#Twitter (#X) … @sfe2016dublin …

#SustainableDevelopment #UNGA #SustainableDevelopmentGoals #SDG #ClimateDisruption #ExtremeWeatherEvents #GenuineCollaboration #ConstructionSector #SustainableBuildings #GHGemissions #UnitedInScience #SustainableCities #HumanHealth #SocialWellbeing #ArStefanieBlank #Berlin #NewYorkCity #PVpanels #TimberBuildings #BuiltEnvironment #PerformanceBasedCodes #FireCodes #FunctionalFireCodes #FireSafety #Resilience #Reality #Reliability #Redundancy #HumanEnvironment #InstitutionalEnvironment #Transformation #Creativity #BuildingDesign #FireEngineering #IPCC #FireEngineeringDesignObjectives #ClimateSynergies #ClimateTippingPoints

Harmonized Indicators of Building GHG & Energy Performance

[ BER Certificates (VII) : UNFCCC COP-15 : CIB W108 – Climate Change and the Built Environment ]

2009-12-18:  Even before the gatherings of UNFCCC COP-15 & Kyoto Protocol MOP-5 began … some remarkably positive progress on difficult technical issues had already been made at international level.  Hot off the presses … comes an important document from the United Nations Environment Programme (UNEP) Sustainable Buildings & Construction Initiative (SBCI): ‘Common Carbon Metric’ (December 2009), which was specifically prepared for presentation at Copenhagen.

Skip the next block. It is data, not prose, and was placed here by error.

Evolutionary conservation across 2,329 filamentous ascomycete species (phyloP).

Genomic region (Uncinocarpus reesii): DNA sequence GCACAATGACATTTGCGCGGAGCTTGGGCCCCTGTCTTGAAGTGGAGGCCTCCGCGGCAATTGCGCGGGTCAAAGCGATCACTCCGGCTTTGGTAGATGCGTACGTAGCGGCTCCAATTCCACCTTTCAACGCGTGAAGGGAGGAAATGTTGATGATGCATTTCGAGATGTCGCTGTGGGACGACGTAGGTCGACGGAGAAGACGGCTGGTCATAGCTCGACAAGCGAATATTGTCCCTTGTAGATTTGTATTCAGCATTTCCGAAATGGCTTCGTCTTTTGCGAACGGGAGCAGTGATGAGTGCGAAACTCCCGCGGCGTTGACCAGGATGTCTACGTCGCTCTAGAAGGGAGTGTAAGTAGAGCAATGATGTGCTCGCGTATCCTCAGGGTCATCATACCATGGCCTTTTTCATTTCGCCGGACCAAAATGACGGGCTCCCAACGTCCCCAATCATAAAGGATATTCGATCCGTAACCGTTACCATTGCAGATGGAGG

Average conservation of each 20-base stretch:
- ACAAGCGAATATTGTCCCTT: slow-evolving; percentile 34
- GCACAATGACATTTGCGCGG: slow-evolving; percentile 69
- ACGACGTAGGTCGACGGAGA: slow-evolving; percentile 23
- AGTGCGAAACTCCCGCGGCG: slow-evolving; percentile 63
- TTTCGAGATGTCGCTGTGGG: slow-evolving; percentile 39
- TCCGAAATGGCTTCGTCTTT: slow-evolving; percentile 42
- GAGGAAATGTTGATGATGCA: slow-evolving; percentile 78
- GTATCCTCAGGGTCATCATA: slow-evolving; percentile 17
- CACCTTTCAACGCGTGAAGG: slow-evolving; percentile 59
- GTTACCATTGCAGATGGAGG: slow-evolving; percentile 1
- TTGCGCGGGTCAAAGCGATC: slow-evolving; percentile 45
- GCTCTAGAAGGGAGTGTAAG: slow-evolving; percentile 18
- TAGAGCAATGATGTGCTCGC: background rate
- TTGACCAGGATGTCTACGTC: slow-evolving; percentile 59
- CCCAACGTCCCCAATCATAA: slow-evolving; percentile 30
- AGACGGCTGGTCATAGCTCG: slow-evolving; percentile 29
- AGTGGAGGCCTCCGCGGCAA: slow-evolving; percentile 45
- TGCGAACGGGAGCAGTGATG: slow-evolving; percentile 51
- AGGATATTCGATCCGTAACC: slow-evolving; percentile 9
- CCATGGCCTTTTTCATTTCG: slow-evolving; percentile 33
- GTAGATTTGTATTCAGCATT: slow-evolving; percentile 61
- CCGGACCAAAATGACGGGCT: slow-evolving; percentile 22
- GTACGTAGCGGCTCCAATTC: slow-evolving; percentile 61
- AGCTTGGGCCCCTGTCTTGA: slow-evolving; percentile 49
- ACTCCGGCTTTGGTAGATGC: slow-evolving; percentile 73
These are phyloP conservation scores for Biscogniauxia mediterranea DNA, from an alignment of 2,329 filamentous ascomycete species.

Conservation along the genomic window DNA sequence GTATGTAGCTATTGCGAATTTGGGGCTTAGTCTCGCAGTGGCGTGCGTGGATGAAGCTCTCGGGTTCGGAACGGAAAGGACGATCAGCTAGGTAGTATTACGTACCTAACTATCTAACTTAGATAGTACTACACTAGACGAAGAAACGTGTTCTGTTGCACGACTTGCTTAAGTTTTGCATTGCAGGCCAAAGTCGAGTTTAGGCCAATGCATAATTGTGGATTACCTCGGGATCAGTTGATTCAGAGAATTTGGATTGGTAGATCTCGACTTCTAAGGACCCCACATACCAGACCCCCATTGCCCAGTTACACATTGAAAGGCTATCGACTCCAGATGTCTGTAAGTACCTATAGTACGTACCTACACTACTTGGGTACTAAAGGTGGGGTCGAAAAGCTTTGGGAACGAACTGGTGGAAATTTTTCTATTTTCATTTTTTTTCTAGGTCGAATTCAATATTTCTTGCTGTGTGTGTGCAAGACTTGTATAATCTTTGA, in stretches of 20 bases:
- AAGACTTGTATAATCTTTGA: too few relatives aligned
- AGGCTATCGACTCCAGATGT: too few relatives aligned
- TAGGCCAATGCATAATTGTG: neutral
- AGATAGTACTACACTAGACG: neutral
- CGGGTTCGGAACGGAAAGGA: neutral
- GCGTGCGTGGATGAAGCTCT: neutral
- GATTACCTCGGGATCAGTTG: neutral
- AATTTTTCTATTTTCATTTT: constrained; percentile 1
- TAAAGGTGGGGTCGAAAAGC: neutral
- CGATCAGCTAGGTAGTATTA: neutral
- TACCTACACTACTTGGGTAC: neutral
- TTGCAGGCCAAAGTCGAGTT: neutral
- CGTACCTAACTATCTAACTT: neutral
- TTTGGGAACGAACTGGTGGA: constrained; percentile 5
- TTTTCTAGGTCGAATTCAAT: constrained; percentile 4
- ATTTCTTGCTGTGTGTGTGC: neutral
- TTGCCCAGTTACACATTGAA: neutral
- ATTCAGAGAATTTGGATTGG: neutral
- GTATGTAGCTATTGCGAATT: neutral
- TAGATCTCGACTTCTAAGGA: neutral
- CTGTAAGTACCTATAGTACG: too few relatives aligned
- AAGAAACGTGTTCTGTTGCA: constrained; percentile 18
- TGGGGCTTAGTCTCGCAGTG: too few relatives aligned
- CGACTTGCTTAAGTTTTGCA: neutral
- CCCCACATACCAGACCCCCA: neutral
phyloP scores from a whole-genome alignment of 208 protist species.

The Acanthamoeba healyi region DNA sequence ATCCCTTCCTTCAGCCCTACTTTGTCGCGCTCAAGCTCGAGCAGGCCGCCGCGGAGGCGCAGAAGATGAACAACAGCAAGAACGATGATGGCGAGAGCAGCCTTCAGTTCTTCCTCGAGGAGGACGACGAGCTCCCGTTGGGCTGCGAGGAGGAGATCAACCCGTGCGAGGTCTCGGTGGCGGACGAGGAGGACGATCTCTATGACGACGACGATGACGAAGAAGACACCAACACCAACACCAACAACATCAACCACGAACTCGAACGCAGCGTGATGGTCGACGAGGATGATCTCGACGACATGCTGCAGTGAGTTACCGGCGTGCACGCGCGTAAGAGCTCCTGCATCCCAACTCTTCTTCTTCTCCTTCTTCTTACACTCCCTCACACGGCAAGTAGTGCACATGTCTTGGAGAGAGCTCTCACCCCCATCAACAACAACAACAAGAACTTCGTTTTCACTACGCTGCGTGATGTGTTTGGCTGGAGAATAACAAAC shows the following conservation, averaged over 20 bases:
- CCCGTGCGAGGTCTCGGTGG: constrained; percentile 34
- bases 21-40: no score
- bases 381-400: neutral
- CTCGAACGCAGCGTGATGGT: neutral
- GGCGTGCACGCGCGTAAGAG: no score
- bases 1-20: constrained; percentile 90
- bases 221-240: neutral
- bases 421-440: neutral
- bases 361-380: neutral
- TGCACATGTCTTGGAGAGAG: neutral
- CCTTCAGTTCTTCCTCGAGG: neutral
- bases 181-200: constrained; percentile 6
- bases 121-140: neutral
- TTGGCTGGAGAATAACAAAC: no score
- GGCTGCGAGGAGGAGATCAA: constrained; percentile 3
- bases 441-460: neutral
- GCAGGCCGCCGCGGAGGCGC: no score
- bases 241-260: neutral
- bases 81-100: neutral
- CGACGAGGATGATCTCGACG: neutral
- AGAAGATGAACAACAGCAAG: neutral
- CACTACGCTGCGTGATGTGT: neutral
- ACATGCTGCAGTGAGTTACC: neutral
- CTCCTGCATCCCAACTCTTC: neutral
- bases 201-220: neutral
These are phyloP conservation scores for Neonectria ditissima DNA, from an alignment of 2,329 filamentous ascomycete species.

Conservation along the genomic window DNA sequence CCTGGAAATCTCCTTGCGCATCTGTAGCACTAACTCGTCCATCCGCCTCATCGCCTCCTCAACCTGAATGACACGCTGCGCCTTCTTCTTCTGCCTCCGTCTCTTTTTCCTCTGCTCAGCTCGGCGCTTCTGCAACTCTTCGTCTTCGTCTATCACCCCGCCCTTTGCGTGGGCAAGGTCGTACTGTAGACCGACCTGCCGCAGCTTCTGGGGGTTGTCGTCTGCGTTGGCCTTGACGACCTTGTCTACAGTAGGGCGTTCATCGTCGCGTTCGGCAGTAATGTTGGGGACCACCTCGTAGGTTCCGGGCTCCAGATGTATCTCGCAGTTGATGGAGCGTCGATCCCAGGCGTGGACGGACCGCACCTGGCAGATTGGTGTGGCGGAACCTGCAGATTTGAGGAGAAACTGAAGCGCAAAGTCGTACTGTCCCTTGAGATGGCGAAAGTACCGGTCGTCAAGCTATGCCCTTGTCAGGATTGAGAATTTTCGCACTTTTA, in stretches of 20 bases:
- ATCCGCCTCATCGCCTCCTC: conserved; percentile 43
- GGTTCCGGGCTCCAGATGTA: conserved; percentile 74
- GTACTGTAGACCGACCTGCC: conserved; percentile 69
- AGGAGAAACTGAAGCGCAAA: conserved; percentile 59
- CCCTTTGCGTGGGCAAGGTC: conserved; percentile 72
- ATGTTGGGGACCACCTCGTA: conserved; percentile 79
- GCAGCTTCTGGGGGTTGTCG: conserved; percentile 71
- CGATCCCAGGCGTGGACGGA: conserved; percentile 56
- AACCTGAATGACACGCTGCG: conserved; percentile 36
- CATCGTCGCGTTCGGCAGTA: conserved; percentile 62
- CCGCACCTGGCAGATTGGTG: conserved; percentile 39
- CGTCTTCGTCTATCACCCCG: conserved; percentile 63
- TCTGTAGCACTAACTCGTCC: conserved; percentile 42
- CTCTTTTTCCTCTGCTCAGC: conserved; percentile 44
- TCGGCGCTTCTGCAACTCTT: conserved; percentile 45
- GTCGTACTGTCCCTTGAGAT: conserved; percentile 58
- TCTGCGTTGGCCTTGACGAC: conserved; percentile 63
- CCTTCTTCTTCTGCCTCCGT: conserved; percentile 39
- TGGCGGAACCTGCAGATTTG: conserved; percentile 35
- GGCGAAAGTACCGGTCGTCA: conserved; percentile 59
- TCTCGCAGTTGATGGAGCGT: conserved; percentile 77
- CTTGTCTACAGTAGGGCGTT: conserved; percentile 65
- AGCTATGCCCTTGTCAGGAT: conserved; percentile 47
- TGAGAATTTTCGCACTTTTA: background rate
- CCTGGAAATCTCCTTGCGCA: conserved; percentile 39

Leading experts from around the world have developed a standardized method of measuring a building’s carbon footprint … allowing greenhouse gas emissions from buildings anywhere in the world to be consistently assessed and compared.  In the case of existing buildings, improvements can also be measured.